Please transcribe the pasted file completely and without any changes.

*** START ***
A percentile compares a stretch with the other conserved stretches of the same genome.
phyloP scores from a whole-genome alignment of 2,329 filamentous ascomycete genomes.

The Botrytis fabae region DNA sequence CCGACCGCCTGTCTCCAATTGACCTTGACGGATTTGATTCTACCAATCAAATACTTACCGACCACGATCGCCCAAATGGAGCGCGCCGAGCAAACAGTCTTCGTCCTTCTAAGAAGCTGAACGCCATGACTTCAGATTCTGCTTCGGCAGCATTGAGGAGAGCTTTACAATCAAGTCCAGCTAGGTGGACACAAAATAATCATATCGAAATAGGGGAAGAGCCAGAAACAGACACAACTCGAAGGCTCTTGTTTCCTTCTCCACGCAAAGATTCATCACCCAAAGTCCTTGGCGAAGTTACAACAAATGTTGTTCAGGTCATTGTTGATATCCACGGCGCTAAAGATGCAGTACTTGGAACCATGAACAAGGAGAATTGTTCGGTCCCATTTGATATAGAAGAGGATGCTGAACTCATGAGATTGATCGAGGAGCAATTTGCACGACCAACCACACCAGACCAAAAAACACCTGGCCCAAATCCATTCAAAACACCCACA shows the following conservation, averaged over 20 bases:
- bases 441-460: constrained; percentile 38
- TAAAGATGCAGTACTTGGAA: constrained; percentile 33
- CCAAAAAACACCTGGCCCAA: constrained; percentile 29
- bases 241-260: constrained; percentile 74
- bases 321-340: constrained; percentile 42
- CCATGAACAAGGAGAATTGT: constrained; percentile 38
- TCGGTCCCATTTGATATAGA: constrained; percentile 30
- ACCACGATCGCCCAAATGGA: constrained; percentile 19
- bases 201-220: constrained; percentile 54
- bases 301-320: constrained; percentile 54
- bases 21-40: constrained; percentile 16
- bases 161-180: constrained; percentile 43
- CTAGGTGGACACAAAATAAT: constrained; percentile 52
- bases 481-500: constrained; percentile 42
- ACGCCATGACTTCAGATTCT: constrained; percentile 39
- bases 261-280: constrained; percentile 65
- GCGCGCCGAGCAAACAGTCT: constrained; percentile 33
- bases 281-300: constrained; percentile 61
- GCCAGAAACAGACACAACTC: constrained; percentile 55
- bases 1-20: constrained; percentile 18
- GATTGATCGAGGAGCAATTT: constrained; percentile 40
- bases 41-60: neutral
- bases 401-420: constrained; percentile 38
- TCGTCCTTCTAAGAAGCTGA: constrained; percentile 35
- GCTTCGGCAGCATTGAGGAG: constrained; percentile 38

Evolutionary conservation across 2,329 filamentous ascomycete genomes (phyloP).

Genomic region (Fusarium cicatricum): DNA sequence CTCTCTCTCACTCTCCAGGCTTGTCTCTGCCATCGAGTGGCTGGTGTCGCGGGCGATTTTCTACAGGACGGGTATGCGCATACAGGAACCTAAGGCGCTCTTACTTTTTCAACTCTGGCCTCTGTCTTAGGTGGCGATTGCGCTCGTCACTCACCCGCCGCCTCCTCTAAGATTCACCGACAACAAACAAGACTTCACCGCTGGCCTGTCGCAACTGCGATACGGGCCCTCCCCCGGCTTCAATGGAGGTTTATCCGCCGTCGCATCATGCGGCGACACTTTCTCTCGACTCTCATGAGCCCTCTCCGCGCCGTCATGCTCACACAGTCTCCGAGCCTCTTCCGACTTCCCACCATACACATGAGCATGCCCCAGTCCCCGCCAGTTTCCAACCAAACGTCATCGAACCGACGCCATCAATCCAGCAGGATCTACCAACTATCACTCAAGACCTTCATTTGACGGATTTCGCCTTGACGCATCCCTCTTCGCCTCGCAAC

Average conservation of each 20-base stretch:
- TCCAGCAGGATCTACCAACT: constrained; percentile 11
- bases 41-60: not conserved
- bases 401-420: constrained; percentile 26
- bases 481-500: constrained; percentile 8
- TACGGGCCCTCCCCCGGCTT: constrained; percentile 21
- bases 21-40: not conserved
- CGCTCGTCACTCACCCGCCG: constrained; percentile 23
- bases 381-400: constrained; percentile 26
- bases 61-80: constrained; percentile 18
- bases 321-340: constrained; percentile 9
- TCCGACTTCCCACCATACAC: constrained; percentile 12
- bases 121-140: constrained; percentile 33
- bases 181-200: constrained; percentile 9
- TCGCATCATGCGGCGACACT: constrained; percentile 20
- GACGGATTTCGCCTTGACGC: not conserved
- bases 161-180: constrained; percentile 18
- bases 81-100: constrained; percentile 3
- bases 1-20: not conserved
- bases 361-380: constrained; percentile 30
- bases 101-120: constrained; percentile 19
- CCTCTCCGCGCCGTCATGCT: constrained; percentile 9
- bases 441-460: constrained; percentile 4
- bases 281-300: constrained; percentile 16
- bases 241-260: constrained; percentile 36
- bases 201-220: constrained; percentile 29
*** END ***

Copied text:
A percentile compares a stretch with the other conserved stretches of the same genome.
phyloP scores from a whole-genome alignment of 2,329 filamentous ascomycete genomes.

The Botrytis fabae region DNA sequence CCGACCGCCTGTCTCCAATTGACCTTGACGGATTTGATTCTACCAATCAAATACTTACCGACCACGATCGCCCAAATGGAGCGCGCCGAGCAAACAGTCTTCGTCCTTCTAAGAAGCTGAACGCCATGACTTCAGATTCTGCTTCGGCAGCATTGAGGAGAGCTTTACAATCAAGTCCAGCTAGGTGGACACAAAATAATCATATCGAAATAGGGGAAGAGCCAGAAACAGACACAACTCGAAGGCTCTTGTTTCCTTCTCCACGCAAAGATTCATCACCCAAAGTCCTTGGCGAAGTTACAACAAATGTTGTTCAGGTCATTGTTGATATCCACGGCGCTAAAGATGCAGTACTTGGAACCATGAACAAGGAGAATTGTTCGGTCCCATTTGATATAGAAGAGGATGCTGAACTCATGAGATTGATCGAGGAGCAATTTGCACGACCAACCACACCAGACCAAAAAACACCTGGCCCAAATCCATTCAAAACACCCACA shows the following conservation, averaged over 20 bases:
- bases 441-460: constrained; percentile 38
- TAAAGATGCAGTACTTGGAA: constrained; percentile 33
- CCAAAAAACACCTGGCCCAA: constrained; percentile 29
- bases 241-260: constrained; percentile 74
- bases 321-340: constrained; percentile 42
- CCATGAACAAGGAGAATTGT: constrained; percentile 38
- TCGGTCCCATTTGATATAGA: constrained; percentile 30
- ACCACGATCGCCCAAATGGA: constrained; percentile 19
- bases 201-220: constrained; percentile 54
- bases 301-320: constrained; percentile 54
- bases 21-40: constrained; percentile 16
- bases 161-180: constrained; percentile 43
- CTAGGTGGACACAAAATAAT: constrained; percentile 52
- bases 481-500: constrained; percentile 42
- ACGCCATGACTTCAGATTCT: constrained; percentile 39
- bases 261-280: constrained; percentile 65
- GCGCGCCGAGCAAACAGTCT: constrained; percentile 33
- bases 281-300: constrained; percentile 61
- GCCAGAAACAGACACAACTC: constrained; percentile 55
- bases 1-20: constrained; percentile 18
- GATTGATCGAGGAGCAATTT: constrained; percentile 40
- bases 41-60: neutral
- bases 401-420: constrained; percentile 38
- TCGTCCTTCTAAGAAGCTGA: constrained; percentile 35
- GCTTCGGCAGCATTGAGGAG: constrained; percentile 38

Evolutionary conservation across 2,329 filamentous ascomycete genomes (phyloP).

Genomic region (Fusarium cicatricum): DNA sequence CTCTCTCTCACTCTCCAGGCTTGTCTCTGCCATCGAGTGGCTGGTGTCGCGGGCGATTTTCTACAGGACGGGTATGCGCATACAGGAACCTAAGGCGCTCTTACTTTTTCAACTCTGGCCTCTGTCTTAGGTGGCGATTGCGCTCGTCACTCACCCGCCGCCTCCTCTAAGATTCACCGACAACAAACAAGACTTCACCGCTGGCCTGTCGCAACTGCGATACGGGCCCTCCCCCGGCTTCAATGGAGGTTTATCCGCCGTCGCATCATGCGGCGACACTTTCTCTCGACTCTCATGAGCCCTCTCCGCGCCGTCATGCTCACACAGTCTCCGAGCCTCTTCCGACTTCCCACCATACACATGAGCATGCCCCAGTCCCCGCCAGTTTCCAACCAAACGTCATCGAACCGACGCCATCAATCCAGCAGGATCTACCAACTATCACTCAAGACCTTCATTTGACGGATTTCGCCTTGACGCATCCCTCTTCGCCTCGCAAC

Average conservation of each 20-base stretch:
- TCCAGCAGGATCTACCAACT: constrained; percentile 11
- bases 41-60: not conserved
- bases 401-420: constrained; percentile 26
- bases 481-500: constrained; percentile 8
- TACGGGCCCTCCCCCGGCTT: constrained; percentile 21
- bases 21-40: not conserved
- CGCTCGTCACTCACCCGCCG: constrained; percentile 23
- bases 381-400: constrained; percentile 26
- bases 61-80: constrained; percentile 18
- bases 321-340: constrained; percentile 9
- TCCGACTTCCCACCATACAC: constrained; percentile 12
- bases 121-140: constrained; percentile 33
- bases 181-200: constrained; percentile 9
- TCGCATCATGCGGCGACACT: constrained; percentile 20
- GACGGATTTCGCCTTGACGC: not conserved
- bases 161-180: constrained; percentile 18
- bases 81-100: constrained; percentile 3
- bases 1-20: not conserved
- bases 361-380: constrained; percentile 30
- bases 101-120: constrained; percentile 19
- CCTCTCCGCGCCGTCATGCT: constrained; percentile 9
- bases 441-460: constrained; percentile 4
- bases 281-300: constrained; percentile 16
- bases 241-260: constrained; percentile 36
- bases 201-220: constrained; percentile 29